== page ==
In this seminal story of naval life during the Napoleonic wars, Frederick Marryat's young hero embarks upon a life at sea and finds it to be a rough school indeed....
At fourteen, the unworldly, idealistic Jack Easy leaves the luxury of his father's estate in England and sails into a world of action and adventure aboard the sloop of war HMS Harpy....
December 1773, Falmouth. The young Bolitho looks forward to a family Christmas in Cornwall while the Gorgon is refitted....
An exciting... adventure indeed as the Seagrave family, en route to Australia....
This, the first in the splendid series of Jack Aubrey novels, establishes the friendship between Captain Aubrey, Royal Navy, and Stephen Maturin, ship's surgeon and intelligence agent....
The adventures of the mischievous young midshipman Percival Keene begin when he learns that the demanding Captain Delmar, a member of the wealthy and titled De Versely family, is actually his natural father. Stung by his father's refusal to acknowledge him, Keene sets about to win his father's love and acceptance and gain the family fortune. To do so, he survives shipwreck and capture by murderous pirates, fights duels of honor with his fellow officers, and battles against the French. Percival Keene is a thrilling ride through the exciting naval world of the Napoleonic wars.
"[Marryat] set[s] us in the midst of ships and men and sea and sky all vivid, credible, authentic." (Virginia Woolf)
"[Marryat's] adventures are enthralling; the rapidity of his action fascinates....His greatness is undeniable." (Joseph Conrad)
Slightly slow start as the listener gets used to the language of a different era but the plot is very good and the story drags you along well worth listening to
9 of 9 people found this review helpful
Even since I finished listening to "21 - The Final Unfinished Voyage Of Jack Aubrey" I've been looking for books to fill the void left in my life when I finished the Aubrey/Maturin series. The Hornblower books are okay. I just finished one called "Kydd" by contemporary author Julien Stockwin and found it flat and dull.
Then I listened to "Percival Keene" by Frederick Marryat. While O'Brian combined naval life with the style of Jane Austen (he even gave his hero her initials), Marryat seemed to be combining naval action with Charles Dickens.
But a little research tells me that Marryat precedes Dickens. Marryat was actually a post captain in the Royal Navy around the time of Aubry and served under Lord Cochrane, the man Aubrey is patterned after.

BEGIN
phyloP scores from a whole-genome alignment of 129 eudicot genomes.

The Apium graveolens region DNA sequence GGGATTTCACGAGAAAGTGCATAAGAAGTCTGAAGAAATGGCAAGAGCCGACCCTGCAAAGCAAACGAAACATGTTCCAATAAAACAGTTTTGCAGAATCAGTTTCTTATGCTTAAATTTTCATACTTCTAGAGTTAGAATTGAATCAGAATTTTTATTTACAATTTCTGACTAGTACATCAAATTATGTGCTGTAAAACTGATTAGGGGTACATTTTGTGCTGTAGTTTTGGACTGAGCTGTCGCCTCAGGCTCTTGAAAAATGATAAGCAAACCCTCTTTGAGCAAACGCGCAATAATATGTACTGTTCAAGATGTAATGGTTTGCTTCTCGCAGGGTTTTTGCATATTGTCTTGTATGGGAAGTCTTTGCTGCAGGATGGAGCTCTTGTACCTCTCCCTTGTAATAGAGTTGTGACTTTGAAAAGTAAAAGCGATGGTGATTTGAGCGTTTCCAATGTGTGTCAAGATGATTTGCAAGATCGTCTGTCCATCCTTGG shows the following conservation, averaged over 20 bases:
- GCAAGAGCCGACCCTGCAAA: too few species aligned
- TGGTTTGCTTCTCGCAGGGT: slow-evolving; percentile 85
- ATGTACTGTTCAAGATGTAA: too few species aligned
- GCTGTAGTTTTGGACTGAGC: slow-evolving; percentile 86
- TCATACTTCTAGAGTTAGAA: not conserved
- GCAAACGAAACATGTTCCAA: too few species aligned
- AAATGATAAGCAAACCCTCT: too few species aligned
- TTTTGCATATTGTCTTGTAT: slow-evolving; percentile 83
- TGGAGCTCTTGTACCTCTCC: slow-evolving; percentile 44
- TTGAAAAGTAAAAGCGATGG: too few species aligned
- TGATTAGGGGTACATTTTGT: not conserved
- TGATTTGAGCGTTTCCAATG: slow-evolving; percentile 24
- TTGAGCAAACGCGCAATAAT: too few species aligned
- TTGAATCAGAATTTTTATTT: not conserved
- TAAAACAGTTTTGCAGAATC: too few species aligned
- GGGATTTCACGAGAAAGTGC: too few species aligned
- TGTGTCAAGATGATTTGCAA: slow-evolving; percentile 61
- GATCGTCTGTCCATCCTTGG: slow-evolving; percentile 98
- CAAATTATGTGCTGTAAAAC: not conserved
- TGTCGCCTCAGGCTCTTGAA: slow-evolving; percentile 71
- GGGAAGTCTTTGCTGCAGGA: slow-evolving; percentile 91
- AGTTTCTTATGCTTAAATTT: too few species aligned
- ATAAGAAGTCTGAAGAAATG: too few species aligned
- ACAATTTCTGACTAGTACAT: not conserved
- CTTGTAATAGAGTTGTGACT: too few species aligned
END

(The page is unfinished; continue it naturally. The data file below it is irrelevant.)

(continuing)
Percival Keene is full of colorful characters and humor as well as action. William Sutherland, the book's narrator does a terrific job. It's definitely worth a listen. Marryat's books may even help fill the void left by finishing O'Brien's cannon.
I sincerely hope Audible.Com posts more of Marryat's seagoing adventures.
7 of 7 people found this review helpful
As a Patrick O'Brian devotee and having been through the "Cannon" at least three times I relish books like this one that eventually gave rise to the HMS Surprise. Indeed, O'Bryan has acknowledged this, and much of Capt. Keene's adventure can be seen in Capt. Aubrey's although in a much abreviated way and without the wonderful bells and whistles of the O'Brian cast.
The rating is a five as a foundation work for all that is to come.
3 of 3 people found this review helpful
Writing period narratives about the sea requires knowledge, great characterization and a deft touch with understanding the time and place. You will happily find all within the gentle, clipped and distinctive narration of William Sutherland. The highly proper delivery carries all the hallmarks of military life and the early pranks of our heroes a light counterpoint to the ways of the sea, My only criticism is the romantic cleanliness of the overall tale for life in those time was bitter for those pressed into service. Percy lives a charmed life which makes the overall story a little Disney for this ardent procurer of maritime tales. That being said, it had humor, and the scent of powder, tar and briny enriched with a maritime vernacular which always reaches me. It could have been a 4 but for the cleanliness so do not let my score hold you back if you like tales from the sea.
2 of 3 people found this review helpful
Love this Audio book have listened to at least 3 times. Will probably listen to it many more times. Loved reading this novel but is even more enjoyable listening to it. Love Mr. Sutherland's reading. The Reading of Peter Simple unfortunately not as good because that is my favorite Marryat novel.
Would you recommend this book to a friend? Why or why not?
I would not recommend the audible book to a friend because the story is simply read. The reader has a pleasant voice. But there is no differentiation between characters. He simply reads.
Who was your favorite character and why?
What did you like about the performance? What did you dislike?
The reader had a pleasant voice and read well.
Was Percival Keene worth the listening time?
No. I will simply read the book myself next time.
Would you consider the audio edition of Percival Keene to be better than the print version?
Have not read the book. Certainly shall look for the book now.
What other book might you compare Percival Keene to and why?
Tobias Smollett - Roderick Random springs to mind.<br/>Obvious why - seafaring books by seafaring men in the robust style of their century.
What about William Sutherland’s performance did you like?
The timbor of his voice, and style and pace of his narration, perfectly matched my presumption of Hearts of Oak. Would strenously request Mr. Surherlands narration of Peregrine Pickle - perfect voice for Commodore Trunnion.
Was this a book you wanted to listen to all in one sitting?
Yes - but a bit lengthy for one sitting.
Any additional comments?